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Some people haven’t figured out how to be independent in a relationship.
They become an extension of their significant other and, to be quite honest, lose that special “spark” that made you want to be friends with them in the first place.
It’s a bit odd, but some of the most romantic men and women I have ever met spent part of their time in a long distance relationship.
We all know those girls (and to avoid sexism, I will also say boys) who lose themselves in every relationship.
But when we live together like most “normal” couples, we only vaguely listen to what the other person says in between Netflix episodes, our weekly jog, and arguing over whose turn it is to take out the garbage (it is always his turn). Once upon a time, boy met girl, they fell in love, and lived happily ever after in the same house for the next three generations. Or, if not mainstream, at least more socially widespread.
Every time I tell someone that doing the whole “long distance relationship” thing actually strengthened my relationship, they laugh. And more than anything else, these long distance relationships are becoming a viable alternative to breaking up.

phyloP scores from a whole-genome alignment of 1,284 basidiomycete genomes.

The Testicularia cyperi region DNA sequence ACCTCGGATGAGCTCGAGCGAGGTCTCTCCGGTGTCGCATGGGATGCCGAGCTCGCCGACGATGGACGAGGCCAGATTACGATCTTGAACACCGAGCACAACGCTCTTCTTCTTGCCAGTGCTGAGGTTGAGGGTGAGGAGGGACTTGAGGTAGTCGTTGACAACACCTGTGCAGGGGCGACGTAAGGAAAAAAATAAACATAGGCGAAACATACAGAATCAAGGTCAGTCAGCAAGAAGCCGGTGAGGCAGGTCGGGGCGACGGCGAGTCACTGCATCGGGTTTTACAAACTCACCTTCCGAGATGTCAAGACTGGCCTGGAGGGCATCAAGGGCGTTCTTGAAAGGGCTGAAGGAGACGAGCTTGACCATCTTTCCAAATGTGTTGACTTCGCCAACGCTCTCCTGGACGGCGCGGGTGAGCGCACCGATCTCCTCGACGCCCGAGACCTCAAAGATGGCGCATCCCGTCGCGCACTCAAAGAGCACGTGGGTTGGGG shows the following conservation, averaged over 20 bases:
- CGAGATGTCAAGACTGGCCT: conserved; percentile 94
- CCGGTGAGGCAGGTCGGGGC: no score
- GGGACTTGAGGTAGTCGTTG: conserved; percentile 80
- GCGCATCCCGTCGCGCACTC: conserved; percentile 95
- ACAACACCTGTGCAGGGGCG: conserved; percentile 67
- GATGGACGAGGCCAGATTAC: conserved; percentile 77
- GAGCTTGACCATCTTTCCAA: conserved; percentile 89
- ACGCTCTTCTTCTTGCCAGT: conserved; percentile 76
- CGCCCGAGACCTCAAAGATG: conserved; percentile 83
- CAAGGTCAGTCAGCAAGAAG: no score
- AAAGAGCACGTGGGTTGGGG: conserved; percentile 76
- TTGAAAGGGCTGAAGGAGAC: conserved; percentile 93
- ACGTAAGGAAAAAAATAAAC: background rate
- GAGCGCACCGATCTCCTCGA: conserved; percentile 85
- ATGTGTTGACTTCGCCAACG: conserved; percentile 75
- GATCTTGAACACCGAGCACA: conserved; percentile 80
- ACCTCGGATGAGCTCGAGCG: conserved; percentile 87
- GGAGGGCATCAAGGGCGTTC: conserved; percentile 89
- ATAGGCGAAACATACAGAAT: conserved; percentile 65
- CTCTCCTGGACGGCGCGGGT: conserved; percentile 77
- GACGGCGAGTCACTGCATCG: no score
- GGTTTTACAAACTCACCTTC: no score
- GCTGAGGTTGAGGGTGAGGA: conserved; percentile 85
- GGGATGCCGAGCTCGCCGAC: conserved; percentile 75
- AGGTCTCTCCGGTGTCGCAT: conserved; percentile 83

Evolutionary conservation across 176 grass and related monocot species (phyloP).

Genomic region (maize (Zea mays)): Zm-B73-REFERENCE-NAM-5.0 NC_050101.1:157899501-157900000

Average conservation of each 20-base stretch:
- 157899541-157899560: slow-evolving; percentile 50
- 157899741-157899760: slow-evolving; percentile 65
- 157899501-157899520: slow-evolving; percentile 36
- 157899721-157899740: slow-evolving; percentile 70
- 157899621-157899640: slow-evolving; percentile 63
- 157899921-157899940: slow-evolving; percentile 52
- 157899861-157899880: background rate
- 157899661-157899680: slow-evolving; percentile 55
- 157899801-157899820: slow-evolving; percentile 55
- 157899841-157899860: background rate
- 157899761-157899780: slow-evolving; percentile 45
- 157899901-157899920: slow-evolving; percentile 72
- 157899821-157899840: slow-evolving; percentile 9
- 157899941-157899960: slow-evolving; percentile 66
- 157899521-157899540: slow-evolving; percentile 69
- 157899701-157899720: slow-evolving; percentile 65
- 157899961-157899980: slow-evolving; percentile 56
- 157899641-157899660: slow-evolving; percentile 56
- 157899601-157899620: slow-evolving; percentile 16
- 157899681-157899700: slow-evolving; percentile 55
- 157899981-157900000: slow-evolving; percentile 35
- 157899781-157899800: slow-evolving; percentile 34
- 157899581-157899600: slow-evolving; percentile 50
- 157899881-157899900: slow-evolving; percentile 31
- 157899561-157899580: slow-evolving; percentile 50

I’ve written a couple of posts on my blog about surviving a long distance relationship and the comment section of those posts are filled with men and women who are desperate to “win back” their significant other who has been slowly drifting away. One of the first (and most important) things I learned about long distance relationships is that it does not work if both people are not equally committed.
Even though it got a bit lonely, that security of knowing that he was just as committed as me was the best feeling in the world.
“Absence makes the heart grow fonder” is one of those obnoxious and inspirational quotes everyone seems to tell couples starting out on their first long distance relationship. It would be a nice sentiment if it wasn’t accompanied by that nagging thought in the back of the speaker’s mind (that they are much too polite to actually say): I give them four months. However, a study in the Journal of Communications has shown that absence might truly make the heart grow fonder and that couples who participate in a healthy long-distance relationship can have more meaningful interactions than couples who see each other daily.
Oh, your boyfriend of three years is going to college out-of-state? Apparently you can judge how meaningful an interaction is. Science aside, my husband and I both agree that the nearly two years of long distance before marriage did the most to strengthen our relationship.
For a long distance relationship to work, both parties must be equally committed because staying in a long distance relationship is not the “path of least resistance.” You are either 100% committed or wavering on the edge – and if you are wavering on the edge, it is pretty obvious.
I can’t count the number of friends in “normal” relationships who have stayed in relationships because it was easier than ending it.